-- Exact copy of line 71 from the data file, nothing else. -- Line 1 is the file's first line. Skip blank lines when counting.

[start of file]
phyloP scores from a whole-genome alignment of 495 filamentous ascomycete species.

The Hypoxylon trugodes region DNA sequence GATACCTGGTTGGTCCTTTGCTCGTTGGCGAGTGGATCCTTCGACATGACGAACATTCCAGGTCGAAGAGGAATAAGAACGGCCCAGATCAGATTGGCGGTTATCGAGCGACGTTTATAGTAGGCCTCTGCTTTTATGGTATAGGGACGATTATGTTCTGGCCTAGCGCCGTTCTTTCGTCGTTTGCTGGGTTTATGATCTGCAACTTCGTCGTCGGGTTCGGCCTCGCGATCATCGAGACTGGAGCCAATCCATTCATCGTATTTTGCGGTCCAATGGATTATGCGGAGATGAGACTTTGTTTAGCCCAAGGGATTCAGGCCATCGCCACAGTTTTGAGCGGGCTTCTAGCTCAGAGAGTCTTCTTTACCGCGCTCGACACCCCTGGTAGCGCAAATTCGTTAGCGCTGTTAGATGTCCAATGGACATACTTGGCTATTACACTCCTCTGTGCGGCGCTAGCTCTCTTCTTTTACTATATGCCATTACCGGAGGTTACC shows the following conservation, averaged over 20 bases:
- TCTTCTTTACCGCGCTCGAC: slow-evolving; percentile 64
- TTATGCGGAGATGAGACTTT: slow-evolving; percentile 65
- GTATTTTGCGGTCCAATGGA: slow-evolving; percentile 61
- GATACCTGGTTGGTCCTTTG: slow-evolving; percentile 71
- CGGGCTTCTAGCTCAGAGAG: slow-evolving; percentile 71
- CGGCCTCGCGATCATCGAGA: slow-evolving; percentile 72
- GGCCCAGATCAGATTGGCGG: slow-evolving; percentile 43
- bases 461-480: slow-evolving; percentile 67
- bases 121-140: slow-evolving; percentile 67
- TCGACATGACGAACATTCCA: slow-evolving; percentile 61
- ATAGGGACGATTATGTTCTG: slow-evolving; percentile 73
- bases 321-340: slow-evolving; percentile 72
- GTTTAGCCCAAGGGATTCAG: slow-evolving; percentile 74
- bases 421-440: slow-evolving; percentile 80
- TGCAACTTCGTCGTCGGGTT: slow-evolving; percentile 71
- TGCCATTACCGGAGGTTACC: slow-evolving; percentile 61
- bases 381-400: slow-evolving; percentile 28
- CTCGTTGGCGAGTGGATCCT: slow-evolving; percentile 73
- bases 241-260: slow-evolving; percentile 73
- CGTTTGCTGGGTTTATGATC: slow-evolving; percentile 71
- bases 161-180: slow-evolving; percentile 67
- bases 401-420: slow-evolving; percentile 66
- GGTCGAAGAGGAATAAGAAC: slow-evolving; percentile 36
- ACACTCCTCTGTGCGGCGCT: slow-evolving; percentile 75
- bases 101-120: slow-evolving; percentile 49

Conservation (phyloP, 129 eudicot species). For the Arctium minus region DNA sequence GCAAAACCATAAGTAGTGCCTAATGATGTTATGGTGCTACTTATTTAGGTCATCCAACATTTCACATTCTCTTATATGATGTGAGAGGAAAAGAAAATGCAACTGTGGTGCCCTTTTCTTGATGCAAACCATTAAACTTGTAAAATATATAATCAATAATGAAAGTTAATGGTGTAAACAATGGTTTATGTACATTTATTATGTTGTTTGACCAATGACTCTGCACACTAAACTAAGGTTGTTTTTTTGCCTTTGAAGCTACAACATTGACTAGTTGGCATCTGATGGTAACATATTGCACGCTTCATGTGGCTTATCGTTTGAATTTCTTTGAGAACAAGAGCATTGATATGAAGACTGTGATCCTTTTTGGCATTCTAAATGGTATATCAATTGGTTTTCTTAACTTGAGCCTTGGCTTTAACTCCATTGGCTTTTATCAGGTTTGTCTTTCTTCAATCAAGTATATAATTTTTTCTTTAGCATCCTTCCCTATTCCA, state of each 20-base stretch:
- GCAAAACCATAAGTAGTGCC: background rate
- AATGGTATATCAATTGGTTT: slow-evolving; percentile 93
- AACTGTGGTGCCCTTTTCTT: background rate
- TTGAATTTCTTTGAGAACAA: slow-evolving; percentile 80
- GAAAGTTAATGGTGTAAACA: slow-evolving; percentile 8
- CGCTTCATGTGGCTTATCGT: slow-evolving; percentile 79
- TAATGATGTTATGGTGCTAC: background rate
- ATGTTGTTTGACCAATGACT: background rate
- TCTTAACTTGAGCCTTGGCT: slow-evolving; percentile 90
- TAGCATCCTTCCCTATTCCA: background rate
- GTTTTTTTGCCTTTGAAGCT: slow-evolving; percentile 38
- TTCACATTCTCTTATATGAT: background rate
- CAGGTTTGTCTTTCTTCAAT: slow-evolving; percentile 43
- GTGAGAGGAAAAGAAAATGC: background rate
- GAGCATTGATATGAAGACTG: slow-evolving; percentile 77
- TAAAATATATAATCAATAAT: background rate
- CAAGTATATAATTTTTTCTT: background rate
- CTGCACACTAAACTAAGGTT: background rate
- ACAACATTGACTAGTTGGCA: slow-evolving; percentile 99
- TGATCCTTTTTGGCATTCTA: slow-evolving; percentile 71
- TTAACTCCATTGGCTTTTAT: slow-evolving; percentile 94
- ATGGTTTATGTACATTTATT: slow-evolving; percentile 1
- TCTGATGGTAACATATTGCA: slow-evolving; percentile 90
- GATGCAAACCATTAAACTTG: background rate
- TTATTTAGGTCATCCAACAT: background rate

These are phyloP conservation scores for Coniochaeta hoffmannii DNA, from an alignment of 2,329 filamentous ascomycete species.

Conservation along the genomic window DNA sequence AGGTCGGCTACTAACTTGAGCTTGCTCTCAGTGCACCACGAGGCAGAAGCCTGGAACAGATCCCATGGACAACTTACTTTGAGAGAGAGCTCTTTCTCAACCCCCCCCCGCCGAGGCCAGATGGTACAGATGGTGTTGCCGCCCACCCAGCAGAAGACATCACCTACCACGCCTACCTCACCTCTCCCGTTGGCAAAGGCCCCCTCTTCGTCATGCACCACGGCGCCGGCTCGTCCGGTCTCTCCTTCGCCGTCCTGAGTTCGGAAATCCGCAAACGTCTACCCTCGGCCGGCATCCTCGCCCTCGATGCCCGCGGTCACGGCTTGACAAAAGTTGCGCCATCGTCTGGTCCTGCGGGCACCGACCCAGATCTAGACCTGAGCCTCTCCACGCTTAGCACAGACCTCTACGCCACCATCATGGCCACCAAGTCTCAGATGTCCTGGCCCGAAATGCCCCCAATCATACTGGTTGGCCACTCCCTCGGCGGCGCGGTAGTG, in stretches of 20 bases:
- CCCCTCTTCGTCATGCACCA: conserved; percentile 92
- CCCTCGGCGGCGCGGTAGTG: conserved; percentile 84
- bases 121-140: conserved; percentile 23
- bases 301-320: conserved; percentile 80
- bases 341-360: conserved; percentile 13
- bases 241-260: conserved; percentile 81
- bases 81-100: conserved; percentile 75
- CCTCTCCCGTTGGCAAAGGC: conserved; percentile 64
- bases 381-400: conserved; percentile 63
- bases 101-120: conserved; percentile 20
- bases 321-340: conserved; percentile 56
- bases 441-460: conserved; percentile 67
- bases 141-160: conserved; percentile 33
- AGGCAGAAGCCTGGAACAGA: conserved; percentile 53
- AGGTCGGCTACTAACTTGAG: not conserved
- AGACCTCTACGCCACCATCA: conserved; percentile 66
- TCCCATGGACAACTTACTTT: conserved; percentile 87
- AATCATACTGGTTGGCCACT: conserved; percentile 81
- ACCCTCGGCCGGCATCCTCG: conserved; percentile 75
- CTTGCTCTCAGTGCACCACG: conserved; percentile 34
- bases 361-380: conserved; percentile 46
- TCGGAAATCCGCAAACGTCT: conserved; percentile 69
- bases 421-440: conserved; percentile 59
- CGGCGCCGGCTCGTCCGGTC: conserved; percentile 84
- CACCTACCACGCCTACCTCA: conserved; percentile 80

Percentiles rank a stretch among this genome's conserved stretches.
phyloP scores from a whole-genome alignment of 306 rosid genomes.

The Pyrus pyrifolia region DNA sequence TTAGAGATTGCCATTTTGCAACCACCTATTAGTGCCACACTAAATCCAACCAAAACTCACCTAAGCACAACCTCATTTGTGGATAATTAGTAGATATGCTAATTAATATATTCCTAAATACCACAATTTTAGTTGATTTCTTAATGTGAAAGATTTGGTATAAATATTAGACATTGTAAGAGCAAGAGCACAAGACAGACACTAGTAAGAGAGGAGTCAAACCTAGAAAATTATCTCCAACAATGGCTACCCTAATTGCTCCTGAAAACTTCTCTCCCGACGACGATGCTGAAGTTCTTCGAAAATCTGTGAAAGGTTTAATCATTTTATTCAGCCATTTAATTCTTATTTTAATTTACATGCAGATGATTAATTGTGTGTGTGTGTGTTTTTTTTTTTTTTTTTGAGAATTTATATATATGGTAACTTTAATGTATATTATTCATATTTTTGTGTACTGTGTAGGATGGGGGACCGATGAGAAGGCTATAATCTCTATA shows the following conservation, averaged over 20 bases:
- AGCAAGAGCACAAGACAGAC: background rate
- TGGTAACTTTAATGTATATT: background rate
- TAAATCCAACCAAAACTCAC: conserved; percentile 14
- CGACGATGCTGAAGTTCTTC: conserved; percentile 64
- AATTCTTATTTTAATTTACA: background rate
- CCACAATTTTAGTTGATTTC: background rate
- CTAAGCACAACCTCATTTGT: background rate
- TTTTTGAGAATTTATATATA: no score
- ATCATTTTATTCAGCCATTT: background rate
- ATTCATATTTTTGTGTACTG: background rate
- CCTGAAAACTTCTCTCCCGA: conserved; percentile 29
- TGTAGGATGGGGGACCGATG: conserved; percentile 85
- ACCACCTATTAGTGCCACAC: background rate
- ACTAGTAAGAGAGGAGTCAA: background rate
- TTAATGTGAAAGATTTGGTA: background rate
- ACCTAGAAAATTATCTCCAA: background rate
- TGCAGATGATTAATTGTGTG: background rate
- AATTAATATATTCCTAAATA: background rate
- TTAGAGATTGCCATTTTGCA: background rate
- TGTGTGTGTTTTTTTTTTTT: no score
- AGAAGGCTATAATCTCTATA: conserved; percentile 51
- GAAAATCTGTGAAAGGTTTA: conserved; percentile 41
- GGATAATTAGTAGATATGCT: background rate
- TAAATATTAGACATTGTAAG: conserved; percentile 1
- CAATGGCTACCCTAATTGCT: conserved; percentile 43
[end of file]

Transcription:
- AGACCTCTACGCCACCATCA: conserved; percentile 66